A three-year postdoctoral position is available in the Global Change Ecology & Evolution Lab at Rutgers University. The postdoc will join a NSF PIRE-funded project to study micro-evolutionary responses to a century of habitat degradation and intensive exploitation in Southeast Asia. The project is using DNA sequencing from a unique historical collection of coastal marine fishes in the Philippines from the R/V Albatross expedition (1907-1909), complemented with modern re-collections of the same species and locations. The postdoc will join a team of researchers that includes Kent Carpenter and Dan Barshis (Old Dominion University), Chris Bird (Texas A&M), Beth Polidoro (Arizona State), Robin Waples (NOAA), Jeff Williams (Smithsonian), Angel Alcala (Silliman U.), and others.
The postdoc will lead analyses of multiple population genomic datasets through time, including changes in diversity and signatures of selection, compare impacts and changes across species, and conduct trait-based analyses to understand characteristics of populations more or less prone to genetic bottlenecks. The postdoc will also contribute to summer population genomic workshops in the Philippines. Extensive opportunities for collaboration across the multi-institutional team, across Rutgers, and in the region are available, including within the Rutgers Genome Cooperative, the Institute of Earth, Ocean, and Atmospheric Sciences, and the Genetics Department. The postdoc will have the opportunity to mentor undergraduate and graduate students.
The position is ideally suited to quantitative researchers with a strong background in population genomics, bioinformatics, data science, and global change. No experience in marine biology required, though experience with population genomic modeling, Approximate Bayesian Computation, database management, and/or hierarchical modeling is a plus. Applicants with evidence of creativity, productivity, strong oral and written communication abilities, and enthusiasm are especially encouraged to apply, particularly those that bring a new perspective, new ideas, or a new skillset to the team. A promising record of publication is valued. The successful applicant will be an independent, motivated problem solver who communicates well and enjoys working in a collaborative setting.
The postdoc start dates are flexible, with preferred dates between May and October 2020. Salary starts at $50,000 per year and includes health insurance, retirement, tax savings plans, and other benefits. Funding for conferences and a computer are available. This is a one-year appointment with the expectation that it will be renewed twice (three years total), contingent upon satisfactory performance. Applicants must have a PhD at the time of employment.
Review of applications will begin on December 16, 2019 and will continue on a rolling basis. Interested candidates should email to email@example.com: 1) a onepage cover letter that describes their interest in the position and their relevant background, 2) a CV, and 3) the names and contact information for three scientists familiar with their work.
**Rutgers, The State University of New Jersey**
Rutgers is situated in New Jersey at a crossroads of American innovation, commerce, and culture and with a history entwined with that of the nation. Chartered in 1766, the university is the only one in the United States that is, at once, a colonial college, a land-grant institution, and a state university. Located within an easy drive of New York City, there are nonetheless an exceptionally wide array of marine, freshwater, and terrestrial ecosystems nearby, from the continental shelf and estuaries to barrier islands, coastal plains, the piedmont, Precambrian highlands, and ridge and valley geological provinces. Ecology & evolution at Rutgers consists of approximately 60 faculty and 50 graduate students pursuing research and training in conservation biology, ecosystem ecology, evolutionary biology, marine biology, microbial ecology, population and community ecology, population genetics, and restoration ecology.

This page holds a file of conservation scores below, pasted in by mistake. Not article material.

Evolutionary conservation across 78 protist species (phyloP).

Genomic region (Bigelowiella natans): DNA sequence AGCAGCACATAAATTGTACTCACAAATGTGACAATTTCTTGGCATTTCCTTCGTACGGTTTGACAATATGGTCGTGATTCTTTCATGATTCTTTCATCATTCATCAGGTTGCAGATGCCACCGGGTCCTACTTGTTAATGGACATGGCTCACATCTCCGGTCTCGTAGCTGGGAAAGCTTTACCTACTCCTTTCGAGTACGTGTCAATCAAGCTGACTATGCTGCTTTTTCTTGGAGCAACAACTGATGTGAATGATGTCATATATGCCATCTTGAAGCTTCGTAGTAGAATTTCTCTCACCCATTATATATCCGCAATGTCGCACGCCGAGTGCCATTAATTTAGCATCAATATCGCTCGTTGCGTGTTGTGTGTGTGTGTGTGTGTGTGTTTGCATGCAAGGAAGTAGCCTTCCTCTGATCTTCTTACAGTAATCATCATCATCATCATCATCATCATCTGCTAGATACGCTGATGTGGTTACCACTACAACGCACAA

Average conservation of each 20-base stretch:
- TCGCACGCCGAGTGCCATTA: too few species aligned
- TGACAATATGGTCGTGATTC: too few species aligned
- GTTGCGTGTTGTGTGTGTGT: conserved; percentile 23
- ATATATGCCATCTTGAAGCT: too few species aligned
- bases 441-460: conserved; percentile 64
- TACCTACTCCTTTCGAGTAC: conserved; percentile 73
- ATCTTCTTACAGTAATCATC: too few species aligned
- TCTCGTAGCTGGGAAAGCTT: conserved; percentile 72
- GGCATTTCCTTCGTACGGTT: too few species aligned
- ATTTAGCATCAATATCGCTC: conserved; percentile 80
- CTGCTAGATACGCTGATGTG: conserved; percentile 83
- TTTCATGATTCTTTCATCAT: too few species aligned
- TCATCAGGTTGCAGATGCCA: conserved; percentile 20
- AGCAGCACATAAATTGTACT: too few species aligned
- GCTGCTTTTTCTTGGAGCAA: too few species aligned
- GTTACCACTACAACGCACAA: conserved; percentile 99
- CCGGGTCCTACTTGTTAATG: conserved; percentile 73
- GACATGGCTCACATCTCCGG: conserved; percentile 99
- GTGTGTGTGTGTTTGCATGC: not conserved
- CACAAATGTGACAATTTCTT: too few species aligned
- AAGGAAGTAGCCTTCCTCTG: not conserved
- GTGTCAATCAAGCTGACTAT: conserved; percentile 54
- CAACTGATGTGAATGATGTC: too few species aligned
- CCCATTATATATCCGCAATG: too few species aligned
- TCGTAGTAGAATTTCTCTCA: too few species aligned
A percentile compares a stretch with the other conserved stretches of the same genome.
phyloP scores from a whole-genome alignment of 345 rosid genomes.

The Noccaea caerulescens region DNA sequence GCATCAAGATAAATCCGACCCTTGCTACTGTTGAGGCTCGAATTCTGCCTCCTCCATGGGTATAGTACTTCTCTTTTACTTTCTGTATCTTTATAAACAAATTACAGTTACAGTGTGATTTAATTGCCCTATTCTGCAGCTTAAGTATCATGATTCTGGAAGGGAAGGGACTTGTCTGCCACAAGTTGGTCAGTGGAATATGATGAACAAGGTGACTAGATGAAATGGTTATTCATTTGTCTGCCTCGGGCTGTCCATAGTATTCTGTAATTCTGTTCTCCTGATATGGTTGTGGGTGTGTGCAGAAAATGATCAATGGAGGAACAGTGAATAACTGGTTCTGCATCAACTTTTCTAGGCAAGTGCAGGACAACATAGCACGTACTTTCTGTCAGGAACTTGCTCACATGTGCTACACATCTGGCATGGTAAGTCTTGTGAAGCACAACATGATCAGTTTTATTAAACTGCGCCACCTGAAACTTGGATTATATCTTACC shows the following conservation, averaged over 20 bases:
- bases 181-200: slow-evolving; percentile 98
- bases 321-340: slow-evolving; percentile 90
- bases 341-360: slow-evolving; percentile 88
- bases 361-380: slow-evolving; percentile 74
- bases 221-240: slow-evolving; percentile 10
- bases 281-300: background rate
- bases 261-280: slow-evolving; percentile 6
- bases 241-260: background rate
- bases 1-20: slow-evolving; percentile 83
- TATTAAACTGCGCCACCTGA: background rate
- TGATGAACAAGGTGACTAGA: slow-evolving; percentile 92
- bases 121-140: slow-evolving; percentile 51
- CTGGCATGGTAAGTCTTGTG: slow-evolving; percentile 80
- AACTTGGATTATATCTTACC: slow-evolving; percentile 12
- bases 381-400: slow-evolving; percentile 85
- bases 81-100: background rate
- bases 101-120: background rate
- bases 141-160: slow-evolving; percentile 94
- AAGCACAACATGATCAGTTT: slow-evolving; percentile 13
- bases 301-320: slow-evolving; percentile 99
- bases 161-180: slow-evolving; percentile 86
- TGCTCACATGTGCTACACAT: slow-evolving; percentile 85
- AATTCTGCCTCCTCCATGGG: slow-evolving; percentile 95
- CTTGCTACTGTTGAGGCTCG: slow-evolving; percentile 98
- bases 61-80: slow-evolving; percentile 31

Global Change Ecology & Evolution Lab
Department of Ecology, Evolution, and Natural Resources
Institute of Earth, Ocean, and Atmospheric Sciences
New Brunswick, NJ 08901
Alternative stable states in conservation behavior in PNAS
Ed Tekwa (postdoc in the lab) led a study just out in PNAS, “Path-dependent institutions drive alternative stable states in conservation.”
We hear almost every day in the news about environmental disasters, but the world is also full of many environmental success stories. Why do we succeed at conservation some of the time, but fail other times? In our paper, we studied people’s decisions about whether to conserve or to over-harvest a renewable resource like fish or timber. Surprisingly, we found that people often get trapped by their past decisions. If they start out over-harvesting, they tend to continue over-harvesting. But the opposite is also true: once people start conserving, this behavior is also self-perpetuating. We built a mathematical model for this behavior, and showed that it explains global patterns in fisheries decisions better than any previous theory. Our results challenge the conventional expectation that collapse of fast-growing resources is unlikely, but also offer hope that conservation is much easier to continue once we start.
- Rutgers press release
- Princeton press release
Welcome to Jude Kong!
We’re excited to welcome Dr. Jude Kong to the lab! Jude brings a wealth of experience in mathematical modeling and applied math, including for diseases and aquatic ecosystems. He has his PhD from U. Alberta and will be working on process-based models for shifting species distributions. Welcome, Jude!
Reuters in-depth reporting highlights our work
Reuters released the results of a more than year-long investigation into climate change, fish, and fisheries called Ocean Shock that we supported throughout. The data in their visualizations are from OceanAdapt and their summer flounder story builds from our NSF-funded Coastal SEES research with Kevin St. Martin, Bonnie McCay, Eli Fenichel, and Simon Levin. We’re all excited to see Mo Tamman and the rest of the team’s wonderful storytelling and science communication skills brought to bear on this important issue!
Communities respond within a year to temperature variation
Patrick’s paper from his MS is now online early at Ecography! He studied temporal change in community composition across the Northeast US continental shelf and found that changes through time could be explained by species associations with bottom temperature. Measured as the Community Temperature Index (CTI), composition changed by about one third of a degree (°C) for every 1 °C increase in bottom temperature on average. Species have non-linear responses to changes in temperature, however, and these nonlinearities scaled up to a nonlinear relationship between composition and temperature.